Full Vision: How do you describe your Vision for a regenerative and nourishing food future for your Place and People for 2050?

The CupClub vision originally developed by Safia Qureshi envisions a reusable packaging economy for 2050 that has reduced the impact of urbanisation and consumerism. Originally seen as an alternative to the single-use packaging that is presently readily disposed of, CupClub is forecast to develop into a multi-stakeholder, multi-use food service system that directly impacts the global waste stream and inspires collective action.

ENVIRONMENT

The CupClub vision focuses on urban centres and their impact on increased food packaging waste. An estimated 600 billion coffee cups are thrown out every year. That’s 600 billion plastic lids and 600 billion pieces of paper coated in plastic insulation, none of which can be recycled. This one product illustrates the problem of packaging within the entire food system, which in turn is affecting the food production cycle by increasing the demand on energy and clean water. The people living in urban spaces are significant users of food packaging and as such they are significant contributors to the food waste system. In this regard, London is a prime example.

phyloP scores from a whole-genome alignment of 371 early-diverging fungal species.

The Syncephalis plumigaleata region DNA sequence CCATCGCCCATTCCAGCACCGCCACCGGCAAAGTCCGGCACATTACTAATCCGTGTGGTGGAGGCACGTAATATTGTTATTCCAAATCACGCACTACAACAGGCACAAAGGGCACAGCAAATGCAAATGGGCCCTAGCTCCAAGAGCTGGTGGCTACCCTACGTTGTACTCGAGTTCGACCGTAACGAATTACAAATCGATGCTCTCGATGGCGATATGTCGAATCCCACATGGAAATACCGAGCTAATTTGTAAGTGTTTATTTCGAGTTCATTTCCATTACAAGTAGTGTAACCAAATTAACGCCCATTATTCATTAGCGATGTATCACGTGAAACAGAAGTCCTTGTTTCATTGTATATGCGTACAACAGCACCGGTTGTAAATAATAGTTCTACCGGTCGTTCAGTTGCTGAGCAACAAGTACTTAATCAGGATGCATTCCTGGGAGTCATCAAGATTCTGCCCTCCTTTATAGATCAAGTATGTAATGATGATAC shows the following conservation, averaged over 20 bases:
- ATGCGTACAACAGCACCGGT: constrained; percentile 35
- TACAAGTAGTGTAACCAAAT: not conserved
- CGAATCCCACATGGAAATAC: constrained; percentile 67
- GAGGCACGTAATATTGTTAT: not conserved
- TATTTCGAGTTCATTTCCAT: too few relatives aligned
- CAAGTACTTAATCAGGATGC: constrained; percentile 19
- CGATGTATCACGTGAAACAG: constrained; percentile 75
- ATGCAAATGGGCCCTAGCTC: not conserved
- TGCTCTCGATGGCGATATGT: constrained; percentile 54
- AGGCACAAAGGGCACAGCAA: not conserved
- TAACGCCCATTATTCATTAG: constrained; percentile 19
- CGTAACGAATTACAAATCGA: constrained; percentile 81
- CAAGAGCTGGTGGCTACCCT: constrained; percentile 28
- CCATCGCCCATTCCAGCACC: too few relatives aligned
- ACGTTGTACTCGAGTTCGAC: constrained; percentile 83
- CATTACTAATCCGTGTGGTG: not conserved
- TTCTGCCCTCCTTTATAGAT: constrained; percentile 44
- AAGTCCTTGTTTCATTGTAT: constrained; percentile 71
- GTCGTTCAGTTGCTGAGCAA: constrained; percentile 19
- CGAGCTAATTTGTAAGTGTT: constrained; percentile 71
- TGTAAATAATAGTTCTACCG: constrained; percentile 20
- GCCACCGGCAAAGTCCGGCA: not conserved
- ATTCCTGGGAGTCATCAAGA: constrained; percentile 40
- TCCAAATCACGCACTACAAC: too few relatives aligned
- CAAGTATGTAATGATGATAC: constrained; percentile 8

The present-day and future ambitions of the CupClub vision is to considerably reduce C02 production, energy and water use addressing United Nations Sustainable Development Goal 12. The CupClub service is designed to create positive behaviour change to benefit the environment, by responding with a convenient solution that is customer friendly with a core circular economy strategy. By 2050, CupClub envisions a significant reduction in waste disposal and a new economy of reuse that continually addresses the wastelands defined by landfills or gyres of plastic and marine debris particles in the oceans around the world. In this future, food packaging is no longer reliant on contaminants, rather the system promotes a future not built on waste: A future essentially without bins that safeguards natural water and energy systems for future food systems.